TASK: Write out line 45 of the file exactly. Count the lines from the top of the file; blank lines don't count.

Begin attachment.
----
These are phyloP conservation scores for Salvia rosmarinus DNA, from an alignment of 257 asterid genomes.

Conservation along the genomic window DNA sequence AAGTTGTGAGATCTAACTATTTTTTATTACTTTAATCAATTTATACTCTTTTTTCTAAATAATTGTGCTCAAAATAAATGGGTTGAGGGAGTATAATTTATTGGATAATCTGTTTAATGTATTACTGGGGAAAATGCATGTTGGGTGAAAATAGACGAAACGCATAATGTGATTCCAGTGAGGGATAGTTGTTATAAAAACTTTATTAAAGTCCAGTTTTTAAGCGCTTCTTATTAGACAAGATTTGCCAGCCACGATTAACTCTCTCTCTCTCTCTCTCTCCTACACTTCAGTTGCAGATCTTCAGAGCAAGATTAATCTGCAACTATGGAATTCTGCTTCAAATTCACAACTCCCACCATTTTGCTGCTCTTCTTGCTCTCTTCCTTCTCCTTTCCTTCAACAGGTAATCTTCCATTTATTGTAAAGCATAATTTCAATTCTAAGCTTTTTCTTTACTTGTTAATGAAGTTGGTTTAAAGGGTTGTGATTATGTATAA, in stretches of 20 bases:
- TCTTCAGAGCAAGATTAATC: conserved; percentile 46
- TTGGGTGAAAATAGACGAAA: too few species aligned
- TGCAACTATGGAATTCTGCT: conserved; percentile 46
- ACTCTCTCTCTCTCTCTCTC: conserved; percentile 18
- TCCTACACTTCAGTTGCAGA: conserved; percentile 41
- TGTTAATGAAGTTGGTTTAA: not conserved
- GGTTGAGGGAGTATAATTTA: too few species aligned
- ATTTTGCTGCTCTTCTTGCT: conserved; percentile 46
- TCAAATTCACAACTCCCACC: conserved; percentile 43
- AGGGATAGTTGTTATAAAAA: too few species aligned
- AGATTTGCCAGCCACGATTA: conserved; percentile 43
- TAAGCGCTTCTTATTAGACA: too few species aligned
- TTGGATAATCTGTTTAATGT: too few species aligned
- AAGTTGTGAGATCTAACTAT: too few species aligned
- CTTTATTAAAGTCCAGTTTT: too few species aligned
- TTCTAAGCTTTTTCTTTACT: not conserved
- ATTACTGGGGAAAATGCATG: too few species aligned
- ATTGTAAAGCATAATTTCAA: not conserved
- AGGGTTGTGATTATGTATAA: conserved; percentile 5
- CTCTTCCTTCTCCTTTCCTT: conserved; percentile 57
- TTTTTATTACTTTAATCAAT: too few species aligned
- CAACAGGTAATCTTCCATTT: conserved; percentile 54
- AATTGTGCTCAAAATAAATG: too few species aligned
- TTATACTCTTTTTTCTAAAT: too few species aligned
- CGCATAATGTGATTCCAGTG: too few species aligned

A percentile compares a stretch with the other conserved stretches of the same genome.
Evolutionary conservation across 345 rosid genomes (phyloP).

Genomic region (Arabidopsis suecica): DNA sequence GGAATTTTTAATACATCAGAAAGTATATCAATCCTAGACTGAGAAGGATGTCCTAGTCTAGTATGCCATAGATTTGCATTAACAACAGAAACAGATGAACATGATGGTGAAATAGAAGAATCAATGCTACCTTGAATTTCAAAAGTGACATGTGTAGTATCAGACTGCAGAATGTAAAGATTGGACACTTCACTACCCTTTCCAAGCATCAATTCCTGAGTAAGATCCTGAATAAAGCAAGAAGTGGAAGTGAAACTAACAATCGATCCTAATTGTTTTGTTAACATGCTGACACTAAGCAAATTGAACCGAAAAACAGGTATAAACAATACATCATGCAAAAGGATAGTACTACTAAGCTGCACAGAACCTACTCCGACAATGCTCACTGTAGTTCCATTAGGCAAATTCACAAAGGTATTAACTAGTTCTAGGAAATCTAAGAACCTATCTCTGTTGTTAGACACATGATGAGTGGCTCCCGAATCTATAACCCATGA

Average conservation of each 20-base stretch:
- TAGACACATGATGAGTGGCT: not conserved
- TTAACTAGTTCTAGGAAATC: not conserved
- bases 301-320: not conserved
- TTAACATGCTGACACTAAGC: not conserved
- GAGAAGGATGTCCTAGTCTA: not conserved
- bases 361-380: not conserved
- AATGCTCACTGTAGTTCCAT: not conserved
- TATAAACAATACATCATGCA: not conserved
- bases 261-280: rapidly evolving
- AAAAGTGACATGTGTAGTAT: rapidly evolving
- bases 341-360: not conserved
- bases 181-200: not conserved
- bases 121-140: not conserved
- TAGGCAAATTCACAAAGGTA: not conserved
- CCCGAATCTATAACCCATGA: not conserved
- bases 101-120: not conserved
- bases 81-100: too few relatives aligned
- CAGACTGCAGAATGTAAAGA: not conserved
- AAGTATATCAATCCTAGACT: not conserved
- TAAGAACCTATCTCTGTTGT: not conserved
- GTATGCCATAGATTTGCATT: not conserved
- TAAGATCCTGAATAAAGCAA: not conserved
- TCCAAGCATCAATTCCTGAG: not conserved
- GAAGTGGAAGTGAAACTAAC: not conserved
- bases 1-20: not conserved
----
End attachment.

- TAGGCAAATTCACAAAGGTA: not conserved